Spanish consultant Eneco has been hired to carry out studies in the Howrah-Haldia (135 km) route and it has submitted the initial report. The identified routes for proposed bullet train service are Pune-Mumbai-Ahmedabad (650 km), Delhi-Chandigarh-Amritsar (450 km), Delhi-Lucknow-Patna (991 km), Hyderabad-Chennai (644 km), Chennai-Bangalore-Thiruvananthapuram (850 km) and Delhi-Jaipur-Jodhpur (591 km).
Road Infrastructure Development
India also signed a preliminary agreement with Spain for enhancing cooperation in the area of road infrastructure development. The MoU is aimed at promoting efficient and environmentally sustainable transport systems and to institutionalise a technical and scientific cooperation in the fields of road infrastructure, construction, maintenance and management of roads.
King Carlos, who brought with him a large business delegation to underscore the India focus, said during the time when Spain is facing challenges because of economic crisis, there is a need to strengthen economic ties between the two countries.
“Indian investments are very important for us. We have great opportunities for Indian businessmen. Enormous potential exists to strengthen our economic and trade ties,” King Carlos said addressing members of ASSOCHAM, CII and FICCI. He said Spain is very competitive in areas like infrastructure development and renewable energy. Currently, the bilateral trade between the countries stands at about $6 billion.
At a ceremonial banquet in honour of the visiting Spanish King, the President, Mr Pranab Mukherjee reassured the King that India is determined to provide a conducive environment for business and industry to invest.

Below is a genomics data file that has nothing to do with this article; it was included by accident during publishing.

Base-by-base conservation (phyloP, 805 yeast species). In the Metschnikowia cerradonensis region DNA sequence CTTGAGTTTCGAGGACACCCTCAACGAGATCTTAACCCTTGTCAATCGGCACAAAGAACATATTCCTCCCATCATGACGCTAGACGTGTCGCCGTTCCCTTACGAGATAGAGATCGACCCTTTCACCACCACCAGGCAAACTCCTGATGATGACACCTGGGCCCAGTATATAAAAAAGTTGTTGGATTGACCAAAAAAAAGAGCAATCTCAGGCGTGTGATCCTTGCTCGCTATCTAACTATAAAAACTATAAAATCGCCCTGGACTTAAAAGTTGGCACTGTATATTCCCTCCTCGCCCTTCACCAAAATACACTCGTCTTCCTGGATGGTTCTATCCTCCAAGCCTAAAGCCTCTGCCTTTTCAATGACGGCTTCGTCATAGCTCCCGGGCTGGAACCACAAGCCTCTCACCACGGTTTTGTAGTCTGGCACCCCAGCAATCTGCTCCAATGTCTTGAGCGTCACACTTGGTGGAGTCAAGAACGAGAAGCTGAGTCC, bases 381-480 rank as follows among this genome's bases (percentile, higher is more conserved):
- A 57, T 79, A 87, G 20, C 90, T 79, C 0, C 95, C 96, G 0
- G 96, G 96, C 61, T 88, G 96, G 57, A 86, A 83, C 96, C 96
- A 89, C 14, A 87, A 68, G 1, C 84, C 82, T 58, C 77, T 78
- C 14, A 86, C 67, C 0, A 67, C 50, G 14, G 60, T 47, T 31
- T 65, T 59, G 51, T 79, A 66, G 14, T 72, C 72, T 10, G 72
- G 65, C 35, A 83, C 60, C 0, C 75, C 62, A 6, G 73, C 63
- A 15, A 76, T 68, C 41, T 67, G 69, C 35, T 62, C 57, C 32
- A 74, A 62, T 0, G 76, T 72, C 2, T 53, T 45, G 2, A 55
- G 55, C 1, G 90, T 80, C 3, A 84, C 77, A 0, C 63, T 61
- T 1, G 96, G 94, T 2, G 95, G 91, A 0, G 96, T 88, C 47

Talking about terrorism, Mr Mukherjee said, “Terrorism has emerged as one of the biggest threats to international peace and security. Sadly our two countries have, repeatedly, been victims of some of its most deadly manifestations. To defeat this menace, the global community must take concerted action against terrorists and their sponsors.”
But, experts are of the view that since trade and investment between both the countries are below the potential, there is a need to take steps to boost economic ties.
Another possible area of cooperation could be fashion designing institutes of both the countries. Enormous opportunities are present in India. Spain is a global leader in fashion and designing.
Spain, home to some of the picturesque locales in Europe, also signed a pact with India in the area of co-production of films. The two countries signed an audio visual co-production agreement in the area of feature films, documentaries and animation films. The agreement provides opportunities for both the countries to pool their creative, artistic, technical, financial and marketing resources to co-produce films.
The co-production agreement would provide an opportunity to create and showcase ‘soft power’ of the two countries and it would also lead to generation of employment among artistic, technical as well as non-technical personnel engaged in the arena of film production including post-production and its marketing, adding to the country’s GDP. 
Mr Mukherjee too had a word of appreciation for the Spanish culture being showcased by some of the Indian films, especially the famous ‘Tomatina’ festival, which was featured prominently in a recent Hindi movie. “Indian films shot in Spain have brought the vibrancy of Spain to Indian audiences and I am told that the ‘Tomatina’ festival has caught the imagination of many young Indians!